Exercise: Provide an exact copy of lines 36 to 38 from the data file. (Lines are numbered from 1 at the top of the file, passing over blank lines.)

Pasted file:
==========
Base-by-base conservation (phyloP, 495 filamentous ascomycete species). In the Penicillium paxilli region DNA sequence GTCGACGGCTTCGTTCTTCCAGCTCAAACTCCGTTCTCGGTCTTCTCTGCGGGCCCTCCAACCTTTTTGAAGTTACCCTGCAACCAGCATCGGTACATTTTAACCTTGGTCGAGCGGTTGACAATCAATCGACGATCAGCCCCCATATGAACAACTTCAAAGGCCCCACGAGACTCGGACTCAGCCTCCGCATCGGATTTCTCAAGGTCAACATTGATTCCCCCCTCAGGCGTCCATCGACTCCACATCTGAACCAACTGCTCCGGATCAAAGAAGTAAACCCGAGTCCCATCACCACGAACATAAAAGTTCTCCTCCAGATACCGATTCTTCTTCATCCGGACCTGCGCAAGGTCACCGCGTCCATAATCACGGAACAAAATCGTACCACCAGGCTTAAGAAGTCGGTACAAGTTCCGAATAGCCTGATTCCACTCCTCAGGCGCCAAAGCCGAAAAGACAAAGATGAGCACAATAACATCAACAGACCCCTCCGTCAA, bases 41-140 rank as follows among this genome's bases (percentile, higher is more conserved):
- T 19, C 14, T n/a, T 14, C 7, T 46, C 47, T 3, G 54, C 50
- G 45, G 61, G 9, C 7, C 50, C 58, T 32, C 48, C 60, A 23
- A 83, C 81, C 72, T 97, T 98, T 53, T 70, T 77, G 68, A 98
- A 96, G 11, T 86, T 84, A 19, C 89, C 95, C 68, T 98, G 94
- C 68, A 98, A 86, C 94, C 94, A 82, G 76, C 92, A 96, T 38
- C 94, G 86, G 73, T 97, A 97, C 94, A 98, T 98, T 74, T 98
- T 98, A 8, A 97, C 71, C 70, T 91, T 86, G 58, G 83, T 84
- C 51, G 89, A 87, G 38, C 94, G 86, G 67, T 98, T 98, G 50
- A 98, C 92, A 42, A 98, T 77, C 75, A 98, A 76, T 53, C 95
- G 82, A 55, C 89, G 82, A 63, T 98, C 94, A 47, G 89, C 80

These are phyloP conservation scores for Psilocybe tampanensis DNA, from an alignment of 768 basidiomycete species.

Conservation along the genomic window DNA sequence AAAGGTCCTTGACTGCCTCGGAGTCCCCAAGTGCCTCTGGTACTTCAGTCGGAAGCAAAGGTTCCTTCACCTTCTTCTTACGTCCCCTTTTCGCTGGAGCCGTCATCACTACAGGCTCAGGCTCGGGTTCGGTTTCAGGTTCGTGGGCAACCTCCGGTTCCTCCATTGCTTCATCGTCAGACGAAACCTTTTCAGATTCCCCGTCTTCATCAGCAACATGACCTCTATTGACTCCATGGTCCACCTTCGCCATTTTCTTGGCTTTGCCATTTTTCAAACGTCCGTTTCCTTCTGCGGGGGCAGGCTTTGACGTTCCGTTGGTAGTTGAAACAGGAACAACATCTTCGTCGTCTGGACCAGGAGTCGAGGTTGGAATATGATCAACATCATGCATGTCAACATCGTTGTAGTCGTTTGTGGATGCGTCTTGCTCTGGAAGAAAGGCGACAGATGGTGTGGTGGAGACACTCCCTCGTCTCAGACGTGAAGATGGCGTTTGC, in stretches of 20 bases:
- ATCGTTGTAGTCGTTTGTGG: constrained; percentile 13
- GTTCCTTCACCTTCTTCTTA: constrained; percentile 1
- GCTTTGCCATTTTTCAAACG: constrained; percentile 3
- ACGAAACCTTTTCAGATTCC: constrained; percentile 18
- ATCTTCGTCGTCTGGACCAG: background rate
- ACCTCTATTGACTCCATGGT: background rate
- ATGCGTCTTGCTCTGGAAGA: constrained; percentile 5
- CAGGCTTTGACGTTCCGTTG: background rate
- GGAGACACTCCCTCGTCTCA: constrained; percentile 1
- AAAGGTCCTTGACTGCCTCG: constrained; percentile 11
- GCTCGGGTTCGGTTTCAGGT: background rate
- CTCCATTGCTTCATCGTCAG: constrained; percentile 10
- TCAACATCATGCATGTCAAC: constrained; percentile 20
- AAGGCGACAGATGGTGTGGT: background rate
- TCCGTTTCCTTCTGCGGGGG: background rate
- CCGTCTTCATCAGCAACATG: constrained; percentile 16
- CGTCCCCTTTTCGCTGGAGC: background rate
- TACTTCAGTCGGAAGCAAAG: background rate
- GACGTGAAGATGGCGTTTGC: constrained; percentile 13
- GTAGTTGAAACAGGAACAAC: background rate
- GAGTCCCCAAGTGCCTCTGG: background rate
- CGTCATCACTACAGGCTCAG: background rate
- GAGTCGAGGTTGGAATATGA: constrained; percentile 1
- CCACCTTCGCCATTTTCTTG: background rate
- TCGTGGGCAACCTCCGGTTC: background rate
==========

- GAGTCGAGGTTGGAATATGA: constrained; percentile 1
- CCACCTTCGCCATTTTCTTG: background rate
- TCGTGGGCAACCTCCGGTTC: background rate